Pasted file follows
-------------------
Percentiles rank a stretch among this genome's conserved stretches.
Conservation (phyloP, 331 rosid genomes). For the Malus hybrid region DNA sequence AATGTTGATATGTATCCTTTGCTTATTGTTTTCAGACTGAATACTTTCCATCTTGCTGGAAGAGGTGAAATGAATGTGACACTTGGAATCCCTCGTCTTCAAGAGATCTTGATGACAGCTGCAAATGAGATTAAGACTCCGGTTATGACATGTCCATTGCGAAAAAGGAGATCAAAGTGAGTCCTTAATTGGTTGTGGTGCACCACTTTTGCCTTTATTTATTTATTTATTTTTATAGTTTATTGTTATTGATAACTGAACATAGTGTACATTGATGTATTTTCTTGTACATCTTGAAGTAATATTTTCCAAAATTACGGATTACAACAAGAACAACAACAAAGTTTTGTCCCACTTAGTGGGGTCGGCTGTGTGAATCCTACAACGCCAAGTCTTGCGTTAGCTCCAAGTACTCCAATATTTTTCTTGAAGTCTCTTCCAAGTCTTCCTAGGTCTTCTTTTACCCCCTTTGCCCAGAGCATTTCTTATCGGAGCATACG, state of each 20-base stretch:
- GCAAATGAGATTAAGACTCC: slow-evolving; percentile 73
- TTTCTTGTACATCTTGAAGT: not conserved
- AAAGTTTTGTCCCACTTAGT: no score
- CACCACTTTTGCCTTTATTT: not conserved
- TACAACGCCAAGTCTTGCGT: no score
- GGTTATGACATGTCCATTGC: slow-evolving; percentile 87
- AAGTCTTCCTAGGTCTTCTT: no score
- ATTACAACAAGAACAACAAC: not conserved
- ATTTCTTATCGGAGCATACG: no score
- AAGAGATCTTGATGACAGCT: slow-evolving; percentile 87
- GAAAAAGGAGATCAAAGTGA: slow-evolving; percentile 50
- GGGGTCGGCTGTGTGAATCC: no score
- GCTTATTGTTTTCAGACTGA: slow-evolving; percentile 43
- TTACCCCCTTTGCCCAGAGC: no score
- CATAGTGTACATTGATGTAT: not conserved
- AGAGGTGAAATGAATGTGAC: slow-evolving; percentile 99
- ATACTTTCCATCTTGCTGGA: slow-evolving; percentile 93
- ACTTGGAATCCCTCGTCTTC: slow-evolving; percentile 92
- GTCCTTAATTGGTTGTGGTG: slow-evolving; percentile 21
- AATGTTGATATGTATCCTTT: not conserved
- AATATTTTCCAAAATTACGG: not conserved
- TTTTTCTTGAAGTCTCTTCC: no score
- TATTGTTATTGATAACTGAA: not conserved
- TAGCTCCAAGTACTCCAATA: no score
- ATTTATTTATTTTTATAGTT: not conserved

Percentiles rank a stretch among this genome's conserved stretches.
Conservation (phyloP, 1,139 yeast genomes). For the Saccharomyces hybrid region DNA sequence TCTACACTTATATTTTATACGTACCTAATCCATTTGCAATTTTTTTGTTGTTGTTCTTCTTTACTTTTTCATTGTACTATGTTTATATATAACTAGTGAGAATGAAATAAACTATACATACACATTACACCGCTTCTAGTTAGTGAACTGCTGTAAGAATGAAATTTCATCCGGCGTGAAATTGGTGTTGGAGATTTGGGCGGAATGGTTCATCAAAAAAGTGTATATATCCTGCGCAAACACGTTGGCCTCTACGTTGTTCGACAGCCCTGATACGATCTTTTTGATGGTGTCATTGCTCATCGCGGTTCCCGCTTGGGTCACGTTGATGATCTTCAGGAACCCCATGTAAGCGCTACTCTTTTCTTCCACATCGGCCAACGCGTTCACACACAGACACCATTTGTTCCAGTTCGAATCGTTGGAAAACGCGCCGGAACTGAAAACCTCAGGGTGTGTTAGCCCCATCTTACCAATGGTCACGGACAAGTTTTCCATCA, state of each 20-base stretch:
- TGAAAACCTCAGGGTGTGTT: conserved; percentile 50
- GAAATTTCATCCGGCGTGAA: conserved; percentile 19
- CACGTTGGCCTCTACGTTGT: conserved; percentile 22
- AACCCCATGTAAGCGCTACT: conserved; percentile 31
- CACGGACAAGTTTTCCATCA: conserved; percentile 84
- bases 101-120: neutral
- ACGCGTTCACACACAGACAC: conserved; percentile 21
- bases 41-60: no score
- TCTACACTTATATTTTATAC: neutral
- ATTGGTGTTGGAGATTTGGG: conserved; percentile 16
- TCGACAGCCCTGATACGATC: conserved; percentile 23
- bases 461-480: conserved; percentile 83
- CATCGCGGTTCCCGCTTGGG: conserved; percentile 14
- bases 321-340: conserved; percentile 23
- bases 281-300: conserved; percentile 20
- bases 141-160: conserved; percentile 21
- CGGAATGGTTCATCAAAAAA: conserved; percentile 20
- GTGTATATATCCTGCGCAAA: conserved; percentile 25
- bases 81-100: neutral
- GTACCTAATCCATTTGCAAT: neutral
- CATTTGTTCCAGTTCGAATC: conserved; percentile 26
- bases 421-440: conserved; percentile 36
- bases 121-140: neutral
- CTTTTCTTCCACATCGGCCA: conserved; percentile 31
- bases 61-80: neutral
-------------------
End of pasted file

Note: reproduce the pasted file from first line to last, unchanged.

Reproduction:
Percentiles rank a stretch among this genome's conserved stretches.
Conservation (phyloP, 331 rosid genomes). For the Malus hybrid region DNA sequence AATGTTGATATGTATCCTTTGCTTATTGTTTTCAGACTGAATACTTTCCATCTTGCTGGAAGAGGTGAAATGAATGTGACACTTGGAATCCCTCGTCTTCAAGAGATCTTGATGACAGCTGCAAATGAGATTAAGACTCCGGTTATGACATGTCCATTGCGAAAAAGGAGATCAAAGTGAGTCCTTAATTGGTTGTGGTGCACCACTTTTGCCTTTATTTATTTATTTATTTTTATAGTTTATTGTTATTGATAACTGAACATAGTGTACATTGATGTATTTTCTTGTACATCTTGAAGTAATATTTTCCAAAATTACGGATTACAACAAGAACAACAACAAAGTTTTGTCCCACTTAGTGGGGTCGGCTGTGTGAATCCTACAACGCCAAGTCTTGCGTTAGCTCCAAGTACTCCAATATTTTTCTTGAAGTCTCTTCCAAGTCTTCCTAGGTCTTCTTTTACCCCCTTTGCCCAGAGCATTTCTTATCGGAGCATACG, state of each 20-base stretch:
- GCAAATGAGATTAAGACTCC: slow-evolving; percentile 73
- TTTCTTGTACATCTTGAAGT: not conserved
- AAAGTTTTGTCCCACTTAGT: no score
- CACCACTTTTGCCTTTATTT: not conserved
- TACAACGCCAAGTCTTGCGT: no score
- GGTTATGACATGTCCATTGC: slow-evolving; percentile 87
- AAGTCTTCCTAGGTCTTCTT: no score
- ATTACAACAAGAACAACAAC: not conserved
- ATTTCTTATCGGAGCATACG: no score
- AAGAGATCTTGATGACAGCT: slow-evolving; percentile 87
- GAAAAAGGAGATCAAAGTGA: slow-evolving; percentile 50
- GGGGTCGGCTGTGTGAATCC: no score
- GCTTATTGTTTTCAGACTGA: slow-evolving; percentile 43
- TTACCCCCTTTGCCCAGAGC: no score
- CATAGTGTACATTGATGTAT: not conserved
- AGAGGTGAAATGAATGTGAC: slow-evolving; percentile 99
- ATACTTTCCATCTTGCTGGA: slow-evolving; percentile 93
- ACTTGGAATCCCTCGTCTTC: slow-evolving; percentile 92
- GTCCTTAATTGGTTGTGGTG: slow-evolving; percentile 21
- AATGTTGATATGTATCCTTT: not conserved
- AATATTTTCCAAAATTACGG: not conserved
- TTTTTCTTGAAGTCTCTTCC: no score
- TATTGTTATTGATAACTGAA: not conserved
- TAGCTCCAAGTACTCCAATA: no score
- ATTTATTTATTTTTATAGTT: not conserved

Percentiles rank a stretch among this genome's conserved stretches.
Conservation (phyloP, 1,139 yeast genomes). For the Saccharomyces hybrid region DNA sequence TCTACACTTATATTTTATACGTACCTAATCCATTTGCAATTTTTTTGTTGTTGTTCTTCTTTACTTTTTCATTGTACTATGTTTATATATAACTAGTGAGAATGAAATAAACTATACATACACATTACACCGCTTCTAGTTAGTGAACTGCTGTAAGAATGAAATTTCATCCGGCGTGAAATTGGTGTTGGAGATTTGGGCGGAATGGTTCATCAAAAAAGTGTATATATCCTGCGCAAACACGTTGGCCTCTACGTTGTTCGACAGCCCTGATACGATCTTTTTGATGGTGTCATTGCTCATCGCGGTTCCCGCTTGGGTCACGTTGATGATCTTCAGGAACCCCATGTAAGCGCTACTCTTTTCTTCCACATCGGCCAACGCGTTCACACACAGACACCATTTGTTCCAGTTCGAATCGTTGGAAAACGCGCCGGAACTGAAAACCTCAGGGTGTGTTAGCCCCATCTTACCAATGGTCACGGACAAGTTTTCCATCA, state of each 20-base stretch:
- TGAAAACCTCAGGGTGTGTT: conserved; percentile 50
- GAAATTTCATCCGGCGTGAA: conserved; percentile 19
- CACGTTGGCCTCTACGTTGT: conserved; percentile 22
- AACCCCATGTAAGCGCTACT: conserved; percentile 31
- CACGGACAAGTTTTCCATCA: conserved; percentile 84
- bases 101-120: neutral
- ACGCGTTCACACACAGACAC: conserved; percentile 21
- bases 41-60: no score
- TCTACACTTATATTTTATAC: neutral
- ATTGGTGTTGGAGATTTGGG: conserved; percentile 16
- TCGACAGCCCTGATACGATC: conserved; percentile 23
- bases 461-480: conserved; percentile 83
- CATCGCGGTTCCCGCTTGGG: conserved; percentile 14
- bases 321-340: conserved; percentile 23
- bases 281-300: conserved; percentile 20
- bases 141-160: conserved; percentile 21
- CGGAATGGTTCATCAAAAAA: conserved; percentile 20
- GTGTATATATCCTGCGCAAA: conserved; percentile 25
- bases 81-100: neutral
- GTACCTAATCCATTTGCAAT: neutral
- CATTTGTTCCAGTTCGAATC: conserved; percentile 26
- bases 421-440: conserved; percentile 36
- bases 121-140: neutral
- CTTTTCTTCCACATCGGCCA: conserved; percentile 31
- bases 61-80: neutral